They did not sing or tell stories that day, even though the weather improved; nor the next day, nor the day after. They had begun to feel that danger was not far away on either side. They camped under the stars, and their horses had more to eat than they had; for there was plenty of grass, but there was not much in their bags, even with what they had got from the trolls. One morning they forded a river at a wide shallow place full of the noise of stones and foam. The far bank was steep and slippery. When they got to the top of it, leading their ponies, they saw that the great mountains had marched down very near to them. Already they I seemed only a day's easy journey from the feet of the nearest. Dark and drear it looked, though there were patches of sunlight on its brown sides, and behind its shoulders the tips of snow-peaks gleamed.
"Is that The Mountain?" asked Bilbo in a solemn voice, looking at it with round eyes. He had never seen a thing that looked so big before.
"Of course not!" said Balin. "That is only the beginning of the Misty Mountains, and we have to get through, or over, or under those somehow, before we can come into Wilderland beyond. And it is a deal of a way even from the other side of them to the Lonely Mountain in the East Where Smaug lies on our treasure."
"O!" said Bilbo, and just at that moment he felt more fared than he ever remembered feeling before. He was thinking once again of his comfortable chair before the fire in his favourite sitting-room in his hobbit-hole, and of the kettle singing. Not for the last time!
Now Gandalf led the way. "We must not miss the road, or we shall be done for," he said. "We need food, for one thing, and rest in reasonable safety-also it is very necessary to tackle the Misty Mountains by the proper path, or else you will get lost in them, and have to come back and start at the beginning again (if you ever get back at all)."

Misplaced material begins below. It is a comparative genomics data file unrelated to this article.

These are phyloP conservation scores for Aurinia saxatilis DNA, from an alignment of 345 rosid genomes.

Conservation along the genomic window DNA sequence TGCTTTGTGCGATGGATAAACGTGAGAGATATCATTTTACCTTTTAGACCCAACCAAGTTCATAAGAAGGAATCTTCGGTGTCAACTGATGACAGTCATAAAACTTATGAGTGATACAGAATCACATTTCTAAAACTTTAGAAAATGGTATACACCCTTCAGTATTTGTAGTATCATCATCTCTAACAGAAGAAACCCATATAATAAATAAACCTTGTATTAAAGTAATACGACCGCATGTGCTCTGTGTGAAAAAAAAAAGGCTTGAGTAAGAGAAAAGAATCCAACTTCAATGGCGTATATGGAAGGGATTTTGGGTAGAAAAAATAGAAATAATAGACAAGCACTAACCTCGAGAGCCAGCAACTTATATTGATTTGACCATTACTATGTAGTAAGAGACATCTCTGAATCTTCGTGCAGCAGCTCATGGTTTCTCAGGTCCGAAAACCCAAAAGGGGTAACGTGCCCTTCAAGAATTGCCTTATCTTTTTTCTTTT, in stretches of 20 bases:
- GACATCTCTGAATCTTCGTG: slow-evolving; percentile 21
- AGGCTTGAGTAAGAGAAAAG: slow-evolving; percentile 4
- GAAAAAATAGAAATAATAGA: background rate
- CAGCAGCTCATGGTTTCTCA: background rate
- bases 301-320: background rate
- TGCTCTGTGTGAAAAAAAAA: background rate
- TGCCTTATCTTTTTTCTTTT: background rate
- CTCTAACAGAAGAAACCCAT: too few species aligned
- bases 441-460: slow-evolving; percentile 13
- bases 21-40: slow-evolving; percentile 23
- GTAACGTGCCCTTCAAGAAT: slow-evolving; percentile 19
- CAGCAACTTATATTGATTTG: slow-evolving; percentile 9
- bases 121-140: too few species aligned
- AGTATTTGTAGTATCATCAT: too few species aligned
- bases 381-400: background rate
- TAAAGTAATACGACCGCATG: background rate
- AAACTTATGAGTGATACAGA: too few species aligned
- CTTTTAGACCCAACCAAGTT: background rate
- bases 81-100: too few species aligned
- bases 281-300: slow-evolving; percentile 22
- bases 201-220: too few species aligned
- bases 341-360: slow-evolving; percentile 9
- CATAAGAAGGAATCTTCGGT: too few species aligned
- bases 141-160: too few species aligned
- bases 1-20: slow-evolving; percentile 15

They asked him where he was making for, and he answered: "You are come to the very edge of the Wild, as some of you may know. Hidden somewhere ahead of us is the fair valley of Rivendell where Elrond lives in the Last Homely House. I sent a message by my friends, and we are expected."
That sounded nice and comforting, but they had not got there yet, and it was not so easy as it sounds to find the Last Homely House west of the Mountains. There seemed to be no trees and no valleys and no hills to break the ground in front of them, only one vast slope going slowly up and up to meet the feet of the nearest mountain, a wide land the colour of heather and crumbling rock, with patches and slashes of grass-green and moss-green showing where water might be.
Morning passed, afternoon came; but in all the silent waste there was no sign of any dwelling. They were growing anxious, for they now saw that the house might be hidden almost anywhere between them and the mountains. They came on unexpected valleys, narrow with deep sides, that opened suddenly at their feet, and they looked down surprised to see trees below them and running water at the bottom. There were gullies that they could almost leap over; but very deep with waterfalls in them. There were dark ravines that one could neither jump nor climb into. There were bogs, some of them green pleasant places to look at with flowers growing bright and tall; but a pony that walked there with a pack on its back would never have come out again.